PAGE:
UK - A panel of pension experts has warned that large parts of the pensions industry are not ready or for auto-enrolment, just weeks ahead of its launch.

Trustees and smaller employers are often not prepared for the huge administrative and IT challenge of so many new savers joining pension schemes, they said.

Dean Wetton, lead adviser at pension consultants Dean Wetton Advisory, said: "Many organisations are still in a head-in-sand mode. Auto-enrolment is lost somewhere between payroll, HR and the pensions department. Many still see it as a pensions issue, when there are many implications for other parts of the business."

Steve Delo, chief executive at trusteeship and governance services provider PAN Group, agreed.

"Employers are still largely focused on defined benefits schemes and not always up to speed on auto-enrolment," he said.

"Yet anyone who gets auto-enrolment seriously wrong will face public scrutiny, so stress testing and delivery are crucial."

The panel suggested that larger employers were generally well prepared and organised - the problems lie elsewhere, they said.

Stephen Nichols, chief executive of the Pensions Trust occupational pension scheme, said: "It is proving difficult to get other employers engaged - auto-enrolment is just not on their radar yet, so the key is raising wider awareness."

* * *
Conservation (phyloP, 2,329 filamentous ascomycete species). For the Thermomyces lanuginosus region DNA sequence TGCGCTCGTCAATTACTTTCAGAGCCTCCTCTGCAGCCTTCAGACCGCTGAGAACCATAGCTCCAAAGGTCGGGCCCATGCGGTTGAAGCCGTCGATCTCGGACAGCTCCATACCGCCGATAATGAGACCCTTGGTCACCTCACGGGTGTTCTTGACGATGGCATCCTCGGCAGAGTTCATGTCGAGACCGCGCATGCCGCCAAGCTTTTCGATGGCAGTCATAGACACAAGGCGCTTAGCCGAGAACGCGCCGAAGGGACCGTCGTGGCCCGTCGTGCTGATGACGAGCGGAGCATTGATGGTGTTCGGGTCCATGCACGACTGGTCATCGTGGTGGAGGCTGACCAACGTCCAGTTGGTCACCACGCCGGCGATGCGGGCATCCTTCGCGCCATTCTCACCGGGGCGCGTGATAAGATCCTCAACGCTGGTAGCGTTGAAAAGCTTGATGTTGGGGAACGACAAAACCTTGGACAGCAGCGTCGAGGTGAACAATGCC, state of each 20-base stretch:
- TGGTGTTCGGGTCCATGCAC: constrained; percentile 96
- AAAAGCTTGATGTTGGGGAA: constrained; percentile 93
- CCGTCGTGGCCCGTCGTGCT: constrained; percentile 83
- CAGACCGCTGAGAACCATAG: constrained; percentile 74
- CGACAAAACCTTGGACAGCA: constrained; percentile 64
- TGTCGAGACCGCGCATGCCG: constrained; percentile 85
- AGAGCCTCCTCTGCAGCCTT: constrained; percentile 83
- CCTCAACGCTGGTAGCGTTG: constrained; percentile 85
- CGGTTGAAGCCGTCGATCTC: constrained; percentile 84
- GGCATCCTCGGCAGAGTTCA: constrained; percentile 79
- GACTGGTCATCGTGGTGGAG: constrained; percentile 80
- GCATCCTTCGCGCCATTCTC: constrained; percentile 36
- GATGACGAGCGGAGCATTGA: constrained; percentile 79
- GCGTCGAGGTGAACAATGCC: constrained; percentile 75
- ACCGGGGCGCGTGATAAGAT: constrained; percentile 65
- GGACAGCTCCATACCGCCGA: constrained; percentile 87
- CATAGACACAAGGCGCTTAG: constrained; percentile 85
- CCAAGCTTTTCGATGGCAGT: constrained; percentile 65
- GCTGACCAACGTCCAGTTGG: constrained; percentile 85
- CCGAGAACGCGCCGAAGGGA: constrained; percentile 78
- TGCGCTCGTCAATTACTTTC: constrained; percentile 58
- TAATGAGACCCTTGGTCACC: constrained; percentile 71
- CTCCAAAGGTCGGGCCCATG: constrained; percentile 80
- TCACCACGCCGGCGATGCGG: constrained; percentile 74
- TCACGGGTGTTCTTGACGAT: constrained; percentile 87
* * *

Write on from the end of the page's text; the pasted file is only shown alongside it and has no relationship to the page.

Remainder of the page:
Administration was one of the key areas providers needed to get to grips with.

Andy Cheseldine, principal at Lane, Clark & Peacock, said: "As auto-enrolment is introduced, there will be 320,000 new savers every month, and over half a million events such as opt-outs every month by 2017. Are providers ready to deal with that scale of work?"

The size of the challenge is reflected in the cost.

Cheseldine said he expected final costs to be much higher than the original estimate of £100 (€125) per employer projected by the Department for Work and Pensions.

One retailer has already set aside £2m to pay for implementing AE, it emerged.

The panel agreed that, over the long term, only the fittest would survive in this environment.

It was felt that the industry should not be wasting time trying to explain complicated investment issues to members but instead improve its communication with them.

Nichols said: "Member communications should focus on outcomes and how members can influence those outcomes."

One of the determinants of those outcomes will also be the default funds to which many of the new members will entrust their savings, he said.
Despite the challenges ahead, Wetton believes auto-enrolment will be the beginning of a new era.

The roundtable was brought together by defined contribution pensions provider AllianceBernstein.